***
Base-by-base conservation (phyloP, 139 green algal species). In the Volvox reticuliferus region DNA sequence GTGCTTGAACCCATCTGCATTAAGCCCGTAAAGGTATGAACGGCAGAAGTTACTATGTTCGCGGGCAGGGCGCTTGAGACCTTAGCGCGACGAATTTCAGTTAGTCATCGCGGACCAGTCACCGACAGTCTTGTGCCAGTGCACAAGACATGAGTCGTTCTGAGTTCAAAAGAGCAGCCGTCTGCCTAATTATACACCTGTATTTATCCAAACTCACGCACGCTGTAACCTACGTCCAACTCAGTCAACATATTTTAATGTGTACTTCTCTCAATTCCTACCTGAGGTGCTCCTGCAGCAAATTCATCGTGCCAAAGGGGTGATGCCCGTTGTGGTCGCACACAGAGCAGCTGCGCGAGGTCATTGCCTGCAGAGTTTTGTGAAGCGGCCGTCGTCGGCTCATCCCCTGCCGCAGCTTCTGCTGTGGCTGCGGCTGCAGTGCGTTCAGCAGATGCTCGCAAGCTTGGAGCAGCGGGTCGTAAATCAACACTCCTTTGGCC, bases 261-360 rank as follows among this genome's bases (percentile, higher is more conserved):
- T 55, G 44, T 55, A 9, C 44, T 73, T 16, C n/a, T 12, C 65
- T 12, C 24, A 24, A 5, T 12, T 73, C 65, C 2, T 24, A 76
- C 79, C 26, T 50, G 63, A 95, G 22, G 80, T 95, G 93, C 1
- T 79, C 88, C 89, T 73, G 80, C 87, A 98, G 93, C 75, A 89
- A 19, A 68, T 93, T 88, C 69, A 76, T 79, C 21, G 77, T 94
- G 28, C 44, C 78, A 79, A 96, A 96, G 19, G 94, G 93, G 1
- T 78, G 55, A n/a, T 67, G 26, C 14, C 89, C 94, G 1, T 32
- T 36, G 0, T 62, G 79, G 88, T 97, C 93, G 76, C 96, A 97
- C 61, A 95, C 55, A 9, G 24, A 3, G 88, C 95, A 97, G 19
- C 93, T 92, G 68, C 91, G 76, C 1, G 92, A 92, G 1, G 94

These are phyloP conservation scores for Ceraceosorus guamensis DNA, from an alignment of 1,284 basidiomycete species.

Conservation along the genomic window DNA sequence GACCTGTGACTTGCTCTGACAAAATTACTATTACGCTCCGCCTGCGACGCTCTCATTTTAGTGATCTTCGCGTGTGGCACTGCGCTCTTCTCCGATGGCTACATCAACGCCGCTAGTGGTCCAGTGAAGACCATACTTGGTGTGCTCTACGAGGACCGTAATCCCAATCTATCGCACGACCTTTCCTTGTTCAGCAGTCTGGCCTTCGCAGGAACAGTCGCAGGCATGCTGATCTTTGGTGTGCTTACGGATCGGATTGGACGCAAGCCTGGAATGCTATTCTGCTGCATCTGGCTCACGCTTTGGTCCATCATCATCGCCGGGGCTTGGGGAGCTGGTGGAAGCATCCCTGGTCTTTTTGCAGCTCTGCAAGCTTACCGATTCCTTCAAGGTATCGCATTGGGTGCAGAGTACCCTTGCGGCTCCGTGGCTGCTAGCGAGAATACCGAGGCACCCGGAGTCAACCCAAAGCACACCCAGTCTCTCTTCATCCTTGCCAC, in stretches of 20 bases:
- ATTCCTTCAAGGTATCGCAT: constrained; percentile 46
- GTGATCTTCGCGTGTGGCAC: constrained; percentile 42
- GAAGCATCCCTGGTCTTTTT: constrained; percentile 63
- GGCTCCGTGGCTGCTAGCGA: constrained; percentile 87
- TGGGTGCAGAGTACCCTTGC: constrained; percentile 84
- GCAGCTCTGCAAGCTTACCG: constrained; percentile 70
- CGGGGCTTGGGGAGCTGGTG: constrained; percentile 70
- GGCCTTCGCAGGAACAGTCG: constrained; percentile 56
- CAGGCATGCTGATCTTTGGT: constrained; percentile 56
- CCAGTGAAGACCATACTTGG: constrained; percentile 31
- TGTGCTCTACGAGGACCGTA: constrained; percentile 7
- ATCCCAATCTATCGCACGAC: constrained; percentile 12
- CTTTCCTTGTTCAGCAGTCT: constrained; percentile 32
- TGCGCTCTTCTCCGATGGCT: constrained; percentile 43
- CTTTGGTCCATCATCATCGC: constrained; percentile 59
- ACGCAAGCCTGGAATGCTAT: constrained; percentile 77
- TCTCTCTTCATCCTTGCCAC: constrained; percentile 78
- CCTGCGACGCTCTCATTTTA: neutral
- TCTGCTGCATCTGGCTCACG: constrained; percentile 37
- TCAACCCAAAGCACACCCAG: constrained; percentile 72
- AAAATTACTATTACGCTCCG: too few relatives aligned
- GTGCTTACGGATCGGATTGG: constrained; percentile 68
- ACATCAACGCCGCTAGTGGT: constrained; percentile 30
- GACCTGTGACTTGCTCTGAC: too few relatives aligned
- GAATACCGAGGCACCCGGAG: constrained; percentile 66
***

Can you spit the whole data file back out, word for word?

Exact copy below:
Base-by-base conservation (phyloP, 139 green algal species). In the Volvox reticuliferus region DNA sequence GTGCTTGAACCCATCTGCATTAAGCCCGTAAAGGTATGAACGGCAGAAGTTACTATGTTCGCGGGCAGGGCGCTTGAGACCTTAGCGCGACGAATTTCAGTTAGTCATCGCGGACCAGTCACCGACAGTCTTGTGCCAGTGCACAAGACATGAGTCGTTCTGAGTTCAAAAGAGCAGCCGTCTGCCTAATTATACACCTGTATTTATCCAAACTCACGCACGCTGTAACCTACGTCCAACTCAGTCAACATATTTTAATGTGTACTTCTCTCAATTCCTACCTGAGGTGCTCCTGCAGCAAATTCATCGTGCCAAAGGGGTGATGCCCGTTGTGGTCGCACACAGAGCAGCTGCGCGAGGTCATTGCCTGCAGAGTTTTGTGAAGCGGCCGTCGTCGGCTCATCCCCTGCCGCAGCTTCTGCTGTGGCTGCGGCTGCAGTGCGTTCAGCAGATGCTCGCAAGCTTGGAGCAGCGGGTCGTAAATCAACACTCCTTTGGCC, bases 261-360 rank as follows among this genome's bases (percentile, higher is more conserved):
- T 55, G 44, T 55, A 9, C 44, T 73, T 16, C n/a, T 12, C 65
- T 12, C 24, A 24, A 5, T 12, T 73, C 65, C 2, T 24, A 76
- C 79, C 26, T 50, G 63, A 95, G 22, G 80, T 95, G 93, C 1
- T 79, C 88, C 89, T 73, G 80, C 87, A 98, G 93, C 75, A 89
- A 19, A 68, T 93, T 88, C 69, A 76, T 79, C 21, G 77, T 94
- G 28, C 44, C 78, A 79, A 96, A 96, G 19, G 94, G 93, G 1
- T 78, G 55, A n/a, T 67, G 26, C 14, C 89, C 94, G 1, T 32
- T 36, G 0, T 62, G 79, G 88, T 97, C 93, G 76, C 96, A 97
- C 61, A 95, C 55, A 9, G 24, A 3, G 88, C 95, A 97, G 19
- C 93, T 92, G 68, C 91, G 76, C 1, G 92, A 92, G 1, G 94

These are phyloP conservation scores for Ceraceosorus guamensis DNA, from an alignment of 1,284 basidiomycete species.

Conservation along the genomic window DNA sequence GACCTGTGACTTGCTCTGACAAAATTACTATTACGCTCCGCCTGCGACGCTCTCATTTTAGTGATCTTCGCGTGTGGCACTGCGCTCTTCTCCGATGGCTACATCAACGCCGCTAGTGGTCCAGTGAAGACCATACTTGGTGTGCTCTACGAGGACCGTAATCCCAATCTATCGCACGACCTTTCCTTGTTCAGCAGTCTGGCCTTCGCAGGAACAGTCGCAGGCATGCTGATCTTTGGTGTGCTTACGGATCGGATTGGACGCAAGCCTGGAATGCTATTCTGCTGCATCTGGCTCACGCTTTGGTCCATCATCATCGCCGGGGCTTGGGGAGCTGGTGGAAGCATCCCTGGTCTTTTTGCAGCTCTGCAAGCTTACCGATTCCTTCAAGGTATCGCATTGGGTGCAGAGTACCCTTGCGGCTCCGTGGCTGCTAGCGAGAATACCGAGGCACCCGGAGTCAACCCAAAGCACACCCAGTCTCTCTTCATCCTTGCCAC, in stretches of 20 bases:
- ATTCCTTCAAGGTATCGCAT: constrained; percentile 46
- GTGATCTTCGCGTGTGGCAC: constrained; percentile 42
- GAAGCATCCCTGGTCTTTTT: constrained; percentile 63
- GGCTCCGTGGCTGCTAGCGA: constrained; percentile 87
- TGGGTGCAGAGTACCCTTGC: constrained; percentile 84
- GCAGCTCTGCAAGCTTACCG: constrained; percentile 70
- CGGGGCTTGGGGAGCTGGTG: constrained; percentile 70
- GGCCTTCGCAGGAACAGTCG: constrained; percentile 56
- CAGGCATGCTGATCTTTGGT: constrained; percentile 56
- CCAGTGAAGACCATACTTGG: constrained; percentile 31
- TGTGCTCTACGAGGACCGTA: constrained; percentile 7
- ATCCCAATCTATCGCACGAC: constrained; percentile 12
- CTTTCCTTGTTCAGCAGTCT: constrained; percentile 32
- TGCGCTCTTCTCCGATGGCT: constrained; percentile 43
- CTTTGGTCCATCATCATCGC: constrained; percentile 59
- ACGCAAGCCTGGAATGCTAT: constrained; percentile 77
- TCTCTCTTCATCCTTGCCAC: constrained; percentile 78
- CCTGCGACGCTCTCATTTTA: neutral
- TCTGCTGCATCTGGCTCACG: constrained; percentile 37
- TCAACCCAAAGCACACCCAG: constrained; percentile 72
- AAAATTACTATTACGCTCCG: too few relatives aligned
- GTGCTTACGGATCGGATTGG: constrained; percentile 68
- ACATCAACGCCGCTAGTGGT: constrained; percentile 30
- GACCTGTGACTTGCTCTGAC: too few relatives aligned
- GAATACCGAGGCACCCGGAG: constrained; percentile 66